While you could always play games that weren't particularly graphically taxing on a system with integrated graphics, the catalog was severely limited. Razer has expanded your options a bit by adding a discrete Nvidia GeForce MTX 150 GPU with 4 GB of VRAM. I had a blast revisiting the wilds of Pandora in Borderlands 2, particularly when I unleashed my Mechromancer's massive robot upon an outgunned squad of bandits. Bullets and bodies flew without a single drop in frame rate.
Now before you go and fire up Battlefield V or Destiny 2, keep in mind that all discrete GPUs aren't created equal. In the grand scheme of things, MX 150 means that you can play older titles like BioShock Infinite or Borderlands 2 with no problem. Trying anything really graphically taxing will result in a stuttering mess.
And like most gaming laptops, when you're not gaming, the Stealth automatically switches over to its Intel UHD Graphics 620 GPU thanks to Nvidia's Optimus technology.
The Blade Stealth is outfitted with a 1.8-GHz Intel Core i7-8565U processor with 16 GB of RAM. It's one of the first laptops to feature Intel's new Whiskey Lake chips, which has a higher clock speed than its Coffee Lake counterparts. Intel also claims Whiskey Lake CPUs will offer twice the overall performance of a 5-year system, but offered no comparison to last year's Kaby Lake chips.
The notebook had no problem streaming an episode of The Chilling Adventures of Sabrina on Netflix with 20 additional tabs in Google Chrome, some of which were running Twitch or Tweetdeck with seemingly minimal effort. I'm looking forward to putting the laptop through its paces with our synthetic tests. As it stands, it looks like it will go toe-to-toe with the Dell XPS 13 and Huawei MateBook X Pro.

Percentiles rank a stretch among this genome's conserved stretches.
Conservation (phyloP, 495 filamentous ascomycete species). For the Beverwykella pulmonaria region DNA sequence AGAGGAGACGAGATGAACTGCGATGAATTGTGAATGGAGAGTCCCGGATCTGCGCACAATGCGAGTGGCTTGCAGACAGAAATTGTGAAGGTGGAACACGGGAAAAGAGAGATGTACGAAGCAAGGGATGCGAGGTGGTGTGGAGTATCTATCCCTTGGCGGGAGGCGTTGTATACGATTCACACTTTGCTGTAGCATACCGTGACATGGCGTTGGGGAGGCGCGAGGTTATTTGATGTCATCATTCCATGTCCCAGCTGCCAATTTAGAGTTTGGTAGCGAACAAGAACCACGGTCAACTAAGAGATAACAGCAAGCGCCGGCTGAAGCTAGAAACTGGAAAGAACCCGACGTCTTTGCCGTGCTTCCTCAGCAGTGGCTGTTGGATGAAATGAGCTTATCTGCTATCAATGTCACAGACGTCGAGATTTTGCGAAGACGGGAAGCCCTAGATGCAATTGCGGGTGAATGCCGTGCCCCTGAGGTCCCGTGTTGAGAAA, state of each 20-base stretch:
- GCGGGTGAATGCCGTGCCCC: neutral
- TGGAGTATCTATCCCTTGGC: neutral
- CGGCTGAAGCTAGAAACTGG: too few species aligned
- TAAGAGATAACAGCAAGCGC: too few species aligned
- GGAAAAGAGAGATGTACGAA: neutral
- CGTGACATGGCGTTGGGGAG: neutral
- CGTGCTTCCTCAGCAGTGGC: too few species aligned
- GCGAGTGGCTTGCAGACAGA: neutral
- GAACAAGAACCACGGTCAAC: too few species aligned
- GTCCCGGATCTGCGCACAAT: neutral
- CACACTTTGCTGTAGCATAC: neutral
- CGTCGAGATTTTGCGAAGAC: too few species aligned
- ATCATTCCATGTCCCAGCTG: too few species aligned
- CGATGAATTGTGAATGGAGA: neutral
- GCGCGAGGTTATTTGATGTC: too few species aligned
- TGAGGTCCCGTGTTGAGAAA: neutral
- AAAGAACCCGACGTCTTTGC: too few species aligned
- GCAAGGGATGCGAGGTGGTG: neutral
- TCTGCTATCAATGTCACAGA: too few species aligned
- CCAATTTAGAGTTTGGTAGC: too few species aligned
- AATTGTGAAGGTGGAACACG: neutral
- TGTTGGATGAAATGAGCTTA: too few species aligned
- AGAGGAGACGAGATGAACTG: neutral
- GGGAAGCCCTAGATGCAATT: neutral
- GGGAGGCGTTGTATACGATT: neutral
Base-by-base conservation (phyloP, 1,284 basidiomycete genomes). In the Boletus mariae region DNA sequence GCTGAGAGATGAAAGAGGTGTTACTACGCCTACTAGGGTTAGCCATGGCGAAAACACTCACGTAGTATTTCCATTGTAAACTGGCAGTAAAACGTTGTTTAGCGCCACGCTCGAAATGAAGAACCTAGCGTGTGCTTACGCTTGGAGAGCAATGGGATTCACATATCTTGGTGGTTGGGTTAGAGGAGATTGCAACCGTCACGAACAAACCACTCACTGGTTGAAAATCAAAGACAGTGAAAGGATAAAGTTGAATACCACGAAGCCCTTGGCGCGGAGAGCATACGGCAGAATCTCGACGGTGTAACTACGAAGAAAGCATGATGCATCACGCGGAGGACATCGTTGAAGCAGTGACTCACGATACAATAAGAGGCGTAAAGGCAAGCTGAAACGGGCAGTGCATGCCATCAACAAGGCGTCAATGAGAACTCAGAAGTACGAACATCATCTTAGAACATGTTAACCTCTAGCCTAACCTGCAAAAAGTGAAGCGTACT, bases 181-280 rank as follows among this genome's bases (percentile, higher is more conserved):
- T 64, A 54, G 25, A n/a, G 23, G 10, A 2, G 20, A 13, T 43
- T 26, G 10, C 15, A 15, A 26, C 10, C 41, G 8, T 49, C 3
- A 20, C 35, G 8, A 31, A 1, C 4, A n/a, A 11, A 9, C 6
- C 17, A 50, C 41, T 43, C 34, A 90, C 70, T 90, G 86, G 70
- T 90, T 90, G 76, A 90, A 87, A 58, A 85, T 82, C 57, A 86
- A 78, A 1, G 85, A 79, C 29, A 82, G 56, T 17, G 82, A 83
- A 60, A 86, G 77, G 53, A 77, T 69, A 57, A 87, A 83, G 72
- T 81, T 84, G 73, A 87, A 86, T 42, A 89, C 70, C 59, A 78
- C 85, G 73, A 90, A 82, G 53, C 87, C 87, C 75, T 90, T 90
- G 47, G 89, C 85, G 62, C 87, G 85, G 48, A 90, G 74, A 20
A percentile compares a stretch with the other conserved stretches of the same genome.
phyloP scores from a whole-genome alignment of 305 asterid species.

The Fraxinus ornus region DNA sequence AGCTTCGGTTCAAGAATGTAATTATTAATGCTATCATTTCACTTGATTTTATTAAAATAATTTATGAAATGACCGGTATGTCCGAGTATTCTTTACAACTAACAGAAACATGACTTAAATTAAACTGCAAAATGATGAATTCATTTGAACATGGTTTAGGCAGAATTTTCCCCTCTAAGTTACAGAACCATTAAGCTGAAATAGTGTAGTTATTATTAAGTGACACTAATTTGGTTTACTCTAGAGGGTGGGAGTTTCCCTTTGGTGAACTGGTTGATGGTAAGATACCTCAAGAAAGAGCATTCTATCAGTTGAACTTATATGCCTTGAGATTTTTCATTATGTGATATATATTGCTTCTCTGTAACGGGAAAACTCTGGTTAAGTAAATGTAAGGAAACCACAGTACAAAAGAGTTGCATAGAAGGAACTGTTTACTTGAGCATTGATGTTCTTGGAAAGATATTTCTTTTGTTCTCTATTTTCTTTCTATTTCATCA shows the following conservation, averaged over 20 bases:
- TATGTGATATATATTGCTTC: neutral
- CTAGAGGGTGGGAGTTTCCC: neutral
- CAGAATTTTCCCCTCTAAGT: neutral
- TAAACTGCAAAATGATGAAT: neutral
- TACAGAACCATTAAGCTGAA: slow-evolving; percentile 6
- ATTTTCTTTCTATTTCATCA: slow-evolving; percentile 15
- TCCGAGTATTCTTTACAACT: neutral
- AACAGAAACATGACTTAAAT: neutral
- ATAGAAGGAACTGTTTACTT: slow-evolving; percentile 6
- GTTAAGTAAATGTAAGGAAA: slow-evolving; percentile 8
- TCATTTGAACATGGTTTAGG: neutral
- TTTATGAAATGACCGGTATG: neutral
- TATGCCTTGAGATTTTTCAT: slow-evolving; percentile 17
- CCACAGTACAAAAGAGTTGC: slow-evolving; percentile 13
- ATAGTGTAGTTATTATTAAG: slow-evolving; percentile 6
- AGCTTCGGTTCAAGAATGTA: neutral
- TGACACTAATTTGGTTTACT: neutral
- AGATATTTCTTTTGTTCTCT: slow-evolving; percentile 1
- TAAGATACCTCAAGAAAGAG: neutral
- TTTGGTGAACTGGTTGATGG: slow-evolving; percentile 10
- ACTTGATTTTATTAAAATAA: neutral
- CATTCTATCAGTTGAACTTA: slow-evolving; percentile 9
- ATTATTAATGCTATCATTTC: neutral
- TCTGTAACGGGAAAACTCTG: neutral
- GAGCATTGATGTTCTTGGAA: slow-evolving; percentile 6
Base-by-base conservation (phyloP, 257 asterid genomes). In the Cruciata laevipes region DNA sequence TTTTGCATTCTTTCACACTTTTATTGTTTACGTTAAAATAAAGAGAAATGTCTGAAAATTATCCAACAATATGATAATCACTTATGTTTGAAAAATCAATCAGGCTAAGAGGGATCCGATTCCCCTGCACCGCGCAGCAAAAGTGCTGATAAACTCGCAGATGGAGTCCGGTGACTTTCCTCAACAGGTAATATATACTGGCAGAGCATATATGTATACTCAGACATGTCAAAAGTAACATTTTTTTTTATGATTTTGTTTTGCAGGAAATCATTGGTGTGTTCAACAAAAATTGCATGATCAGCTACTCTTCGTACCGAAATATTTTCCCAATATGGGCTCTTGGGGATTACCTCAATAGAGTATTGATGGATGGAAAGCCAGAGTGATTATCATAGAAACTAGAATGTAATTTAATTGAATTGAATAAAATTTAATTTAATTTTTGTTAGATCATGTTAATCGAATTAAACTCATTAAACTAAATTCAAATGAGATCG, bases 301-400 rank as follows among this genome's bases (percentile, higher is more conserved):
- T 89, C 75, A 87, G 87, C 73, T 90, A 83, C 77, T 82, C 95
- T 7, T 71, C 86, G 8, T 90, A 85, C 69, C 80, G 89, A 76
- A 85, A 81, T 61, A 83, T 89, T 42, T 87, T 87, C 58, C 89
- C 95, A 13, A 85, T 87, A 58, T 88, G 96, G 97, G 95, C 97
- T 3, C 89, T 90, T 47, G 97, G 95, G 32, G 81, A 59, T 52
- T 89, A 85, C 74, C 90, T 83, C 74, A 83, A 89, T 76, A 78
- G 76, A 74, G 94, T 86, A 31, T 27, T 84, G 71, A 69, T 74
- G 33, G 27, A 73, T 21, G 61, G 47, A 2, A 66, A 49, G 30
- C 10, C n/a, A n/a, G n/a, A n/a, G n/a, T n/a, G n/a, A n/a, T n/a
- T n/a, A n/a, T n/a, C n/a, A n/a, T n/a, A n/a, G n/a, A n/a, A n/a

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I haven't yet had the opportunity to run our battery test on the new Blade Stealth. What I can tell you is that I played Borderlands 2 on the Blade Stealth for a little over 4 hours before I got the low battery warning. When I was just watching video or working on this write up, the time rose to 6 hours. But I'm eager to see how the laptop holds up on our benchmark as Razer laptops have slowly, but surely improved their endurance over the years.
I spent the weekend gaming, working and watching video on the $1,599 pre-production model of the new Razer Blade Stealth. The laptop features a 1.8-GHz Intel Core i7-8565U Whiskey Lake processor with 16 GB of RAM, a 256GB M.2 NVMe PCIe SSD, a Nvidia GeForce MTX 150 GPU with 4 GB of VRAM, an Intel UHD Graphics 620 GPU and a 1920 x 1080 non-touch panel. The base model is $200 cheaper, but you miss out on the discrete graphics.
After a weekend with the new Blade Stealth, I'm pretty excited to get the laptop into the lab for some real testing. My biggest takeaway from the experience, that while you can play a lot more games with the MX 150 GPU, the Blade Stealth isn't meant to be your mainstream gaming rig. That is of course, unless you have a Razer Core or a Thunderbolt-compatible eGPU. Other noteworthy specs include a stare-inducing display and a gorgeous Chroma keyboard that's comfortable to type on, but is sullied by specific undersized keys. Overall, my early testing shows that Razer is becoming a serious force to be reckoned with in the ultraportable space.